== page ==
> Still, there are some little UX things I miss on a daily basis when using Windows

That's true, but it also goes the other way. There are lots of things I really love in Windows that I miss on my Mac. Better window management, being able to map network drives, uninstalling apps from one central place, the navigation bar where I can mount network drives by just typing their names, and so on. And then there's the constant software quality and performance problems on my Macs, whereas Windows 10 seems to be much more responsive, and less buggy.

> Mostly Antergos these days

Thanks! I've never used Antergos, I'll install it somewhere and give it a test drive. It looks pretty nice!

Indeed, having a central uninstaller is quite nice. I should try mapping network drives again; last year I gave it a go but the mapping process always failed on login, so I just made a shortcut to the network shares on the desktop and left it at that.

I agree that — for me at least — Windows is starting to win the 'perception of reliability' battle. The recurring stream of Finder bugs regarding file copying and folder contents getting out of sync with the reality on disk is really shaking my foundation on that front.

Oh, and to add one more Mac thing I miss: This is mostly aesthetic, but... non-modal sheets for dialogs! Seeing sheets in action in 2002 was one of the 'woah' moments that got me interested in OS X (that and drawers, may they rest in peace). I hope the UWP/Fluent toolkit gets something similar down the line.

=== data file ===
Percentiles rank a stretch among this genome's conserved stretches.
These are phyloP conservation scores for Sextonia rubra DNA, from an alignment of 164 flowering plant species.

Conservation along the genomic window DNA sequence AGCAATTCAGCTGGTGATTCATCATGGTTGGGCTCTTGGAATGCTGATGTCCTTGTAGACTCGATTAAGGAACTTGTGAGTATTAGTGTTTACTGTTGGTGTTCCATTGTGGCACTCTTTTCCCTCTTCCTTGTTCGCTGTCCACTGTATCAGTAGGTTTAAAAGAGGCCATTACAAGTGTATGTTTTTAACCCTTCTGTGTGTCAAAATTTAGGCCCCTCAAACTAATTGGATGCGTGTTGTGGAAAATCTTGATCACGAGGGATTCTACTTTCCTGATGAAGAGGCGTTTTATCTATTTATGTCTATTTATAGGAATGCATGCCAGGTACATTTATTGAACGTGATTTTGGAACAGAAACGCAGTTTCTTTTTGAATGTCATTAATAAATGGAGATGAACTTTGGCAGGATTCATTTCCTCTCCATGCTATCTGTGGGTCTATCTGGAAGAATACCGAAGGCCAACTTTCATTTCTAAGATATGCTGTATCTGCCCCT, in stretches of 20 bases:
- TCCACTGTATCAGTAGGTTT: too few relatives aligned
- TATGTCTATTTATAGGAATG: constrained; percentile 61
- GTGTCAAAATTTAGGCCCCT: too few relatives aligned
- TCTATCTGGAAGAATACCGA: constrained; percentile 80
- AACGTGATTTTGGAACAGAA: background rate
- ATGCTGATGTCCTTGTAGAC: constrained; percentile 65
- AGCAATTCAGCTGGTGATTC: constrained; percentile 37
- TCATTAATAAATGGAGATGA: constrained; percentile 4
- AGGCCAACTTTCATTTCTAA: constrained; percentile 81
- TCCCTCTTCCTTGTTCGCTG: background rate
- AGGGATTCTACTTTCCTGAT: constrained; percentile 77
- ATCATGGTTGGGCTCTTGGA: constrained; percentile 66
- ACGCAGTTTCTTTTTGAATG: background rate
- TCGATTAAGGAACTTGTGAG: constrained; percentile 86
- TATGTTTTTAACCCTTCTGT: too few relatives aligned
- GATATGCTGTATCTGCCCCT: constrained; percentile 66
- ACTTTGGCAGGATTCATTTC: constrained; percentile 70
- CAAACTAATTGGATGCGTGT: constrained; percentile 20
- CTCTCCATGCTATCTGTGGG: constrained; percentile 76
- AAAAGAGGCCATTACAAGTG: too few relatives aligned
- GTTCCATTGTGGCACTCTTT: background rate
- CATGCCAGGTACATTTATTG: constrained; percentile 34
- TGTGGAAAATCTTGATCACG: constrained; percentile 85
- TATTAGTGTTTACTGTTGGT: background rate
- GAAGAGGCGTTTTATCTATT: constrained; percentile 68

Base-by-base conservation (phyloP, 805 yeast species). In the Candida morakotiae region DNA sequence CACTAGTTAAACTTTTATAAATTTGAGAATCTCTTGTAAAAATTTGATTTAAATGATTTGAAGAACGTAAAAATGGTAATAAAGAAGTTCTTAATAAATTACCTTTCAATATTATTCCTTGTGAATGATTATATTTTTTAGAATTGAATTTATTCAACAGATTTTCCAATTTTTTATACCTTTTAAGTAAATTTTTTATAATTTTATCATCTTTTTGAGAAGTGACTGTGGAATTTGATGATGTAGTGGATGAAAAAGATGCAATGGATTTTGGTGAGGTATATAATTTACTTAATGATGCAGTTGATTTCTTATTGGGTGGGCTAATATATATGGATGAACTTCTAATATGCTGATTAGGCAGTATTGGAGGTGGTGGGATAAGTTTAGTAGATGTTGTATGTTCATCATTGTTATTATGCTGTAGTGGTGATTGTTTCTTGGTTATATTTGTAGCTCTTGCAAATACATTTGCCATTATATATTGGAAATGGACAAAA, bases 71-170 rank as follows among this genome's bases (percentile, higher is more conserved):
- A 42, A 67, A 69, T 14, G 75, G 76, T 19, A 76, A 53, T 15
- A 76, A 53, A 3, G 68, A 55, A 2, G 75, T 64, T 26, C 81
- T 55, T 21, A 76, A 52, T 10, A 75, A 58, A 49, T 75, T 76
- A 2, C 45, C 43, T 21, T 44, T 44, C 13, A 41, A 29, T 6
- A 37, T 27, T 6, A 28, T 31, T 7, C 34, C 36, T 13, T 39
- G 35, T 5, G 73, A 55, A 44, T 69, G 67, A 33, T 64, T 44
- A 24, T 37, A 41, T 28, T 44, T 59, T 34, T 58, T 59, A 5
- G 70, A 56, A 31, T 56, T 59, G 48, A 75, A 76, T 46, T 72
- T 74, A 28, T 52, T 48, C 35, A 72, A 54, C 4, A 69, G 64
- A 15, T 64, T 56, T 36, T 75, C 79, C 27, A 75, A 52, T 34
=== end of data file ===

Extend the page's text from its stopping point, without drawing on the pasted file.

Lukas: “uninstalling apps from one central place”—are you joking? Is dragging an icon from the Applications folder to the trash too complicated?

@Ben Kennedy: My thoughts exactly. Mac apps don't need to be "uninstalled" (unless it's something system-level like Little Snitch, which is not common)

I tried Windows 10. It's still crap. Better than it was in many ways, but still awful. The worst is the "Settings" -- it's extremely confusing and labyrinthine now, and the entire design aesthetic looks like a text-based webpage.

Seriously, WTF is this?

It doesn't take much time at all to realize that all they did is polish a turd. Just go into any of the network adapter settings or the trackpad driver settings and you'll easily see the old Windows XP interface again.